A few years ago, an edition of Texas Wildlife magazine contained two articles about coyotes that I found fascinating and informative. Here are, briefly, some of the things discussed in these articles.

First, some basic facts: Coyotes are about the size of a medium-sized dog, about 18-24 inches high at the shoulder and 3 feet long. They weigh between 25 and 40 pounds. They are mostly, but not strictly, nocturnal. They are true omnivores, eating small mammals, reptiles, amphibians, birds and bird eggs, insects, fruit (including melons and prickly pear tunas) and carrion. Coyotes mate for life. Pups are usually born in April or May.

Wildlife biologist Steve Jester describes the wide fluctuation in coyote population numbers throughout the year, from a low of about 270,000 in the state in March, before pups are born, to a high of about twice that number just after the pups are born. This indicates a high mortality of the young, although once a pup reaches maturity, its lifespan can be as much as 10 to 15 years.

Interestingly, estimates of population densities in Texas indicate that the Hill Country has the lowest population, with only about 0.5 coyotes per square mile, compared with six coyotes per square mile in South Texas.

In an article by Colleen Schreiber, reprinted from Livestock Weekly, the work of professor Stanley Gerht was described. This was a long-term study of urban coyotes in Chicago that involved radio- and GPS-collars, DNA and food studies of about 700 coyotes. The Chicago metro area has about nine million people and an estimated 7,000 to 8,000 coyotes. 

The people have been there much longer than the coyotes, so it is not that the people moved into the coyote’s habitat, but that the coyotes moved into Chicago.

This work tells the story of a teenage male coyote that was collared when he was living with his parents. He later dispersed and became part of a pack that established an adjacent territory, then he became the alpha male and helped raise six litters. He was hit by a car 11 years after being collared. 

A female coyote collared in 2000 spent her entire life within about 5 miles of O’Hare Airport, raised seven litters averaging eight pups each and died of natural causes. Her mate was with her the whole time and was still in the area when the article was written in 2014.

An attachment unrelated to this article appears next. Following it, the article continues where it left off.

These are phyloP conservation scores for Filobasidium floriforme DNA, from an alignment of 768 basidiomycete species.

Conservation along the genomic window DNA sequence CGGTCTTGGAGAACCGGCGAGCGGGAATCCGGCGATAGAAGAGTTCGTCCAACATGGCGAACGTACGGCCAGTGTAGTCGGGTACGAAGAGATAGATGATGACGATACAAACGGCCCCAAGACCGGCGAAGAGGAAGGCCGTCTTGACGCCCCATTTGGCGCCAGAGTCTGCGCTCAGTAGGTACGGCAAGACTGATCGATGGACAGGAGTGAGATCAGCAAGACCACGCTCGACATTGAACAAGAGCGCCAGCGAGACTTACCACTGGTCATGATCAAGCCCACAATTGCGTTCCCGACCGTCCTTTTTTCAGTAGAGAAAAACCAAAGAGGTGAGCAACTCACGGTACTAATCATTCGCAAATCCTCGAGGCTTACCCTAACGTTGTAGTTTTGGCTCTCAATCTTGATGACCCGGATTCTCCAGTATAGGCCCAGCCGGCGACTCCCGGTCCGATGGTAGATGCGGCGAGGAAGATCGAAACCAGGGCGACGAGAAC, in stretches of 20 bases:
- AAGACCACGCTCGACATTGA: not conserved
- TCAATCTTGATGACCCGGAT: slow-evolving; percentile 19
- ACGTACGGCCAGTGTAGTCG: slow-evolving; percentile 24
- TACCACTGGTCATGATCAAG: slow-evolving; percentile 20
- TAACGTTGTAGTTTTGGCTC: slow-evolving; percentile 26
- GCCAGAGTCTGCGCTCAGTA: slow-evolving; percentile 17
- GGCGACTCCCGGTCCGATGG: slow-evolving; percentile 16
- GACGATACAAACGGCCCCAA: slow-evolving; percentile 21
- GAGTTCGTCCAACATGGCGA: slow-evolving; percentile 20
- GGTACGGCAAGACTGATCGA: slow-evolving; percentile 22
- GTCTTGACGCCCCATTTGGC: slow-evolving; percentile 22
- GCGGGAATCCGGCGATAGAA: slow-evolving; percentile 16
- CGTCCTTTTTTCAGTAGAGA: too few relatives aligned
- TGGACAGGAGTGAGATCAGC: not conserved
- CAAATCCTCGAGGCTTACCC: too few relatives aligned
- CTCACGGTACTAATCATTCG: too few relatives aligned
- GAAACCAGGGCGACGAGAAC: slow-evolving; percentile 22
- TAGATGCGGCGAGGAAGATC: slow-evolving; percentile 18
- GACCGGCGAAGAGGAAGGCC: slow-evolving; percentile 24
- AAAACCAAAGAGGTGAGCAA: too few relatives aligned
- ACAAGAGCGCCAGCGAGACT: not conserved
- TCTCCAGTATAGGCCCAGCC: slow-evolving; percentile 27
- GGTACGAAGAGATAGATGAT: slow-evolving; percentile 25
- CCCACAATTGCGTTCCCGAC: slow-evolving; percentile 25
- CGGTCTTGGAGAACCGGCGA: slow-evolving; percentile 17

The study found that urban coyotes are more strictly nocturnal, have larger litters and a longer lifespan than rural coyotes. Pup survival is 61 percent in Chicago, compared to 13 percent in rural Illinois. Vehicles are the main cause of death in the city, while hunting or shooting is the main cause in rural areas. There is even a video of a coyote looking both ways before crossing a road!

Rodents and/or rabbits are a main source of food for the urban coyotes. Deer (mostly carcasses, not kills) also are a significant portion of the diet. Fruits of all kinds make up an important part of their diet. Surprisingly, domestic house cats (or feral cats) and human garbage make up only 1 and 2 percent, respectively, of urban coyote diets.

During a 16-year period, only 17 cases of attacks on dogs were reported, and most of these were in February, the beginning of the breeding season. There have been no reports of coyotes attacking people.

Chicago has a program to remove problem coyotes from an area, and less than 5% of the collared or marked coyotes were ever labeled as “nuisance” animals.

The bottom line seems to be that coyotes can simply learn to live in urban areas without much conflict with people, even in areas where we would conclude there is no suitable habitat for them. 

Given the lifespan, the litter size and the small territories many of these urban animals live in, their vision of a good habitat must be different than our vision. Likewise, who would have thought that South Texas would have more than 10 times the coyote population of the Hill Country? 

Are more coyotes being hunted or trapped or shot as predators in the Hill Country to cause this difference? Are there that many more food sources in South Texas?

This just seems to me to be one more example of us humans not understanding nature very well. Who would have thought 7,000 coyotes would choose to live in Chicago? I wouldn’t.

Until next time. …

Jim Stanley is a Texas Master Naturalist and the author of the books “Hill Country Ecology,” “Hill Country Landowner’s Guide” and “A Beginner’s Handbook for Rural Texas Landowners.” He can be reached at jstmn@ktc.com. Previous columns can be seen at www.hillcountrynaturalist.org.

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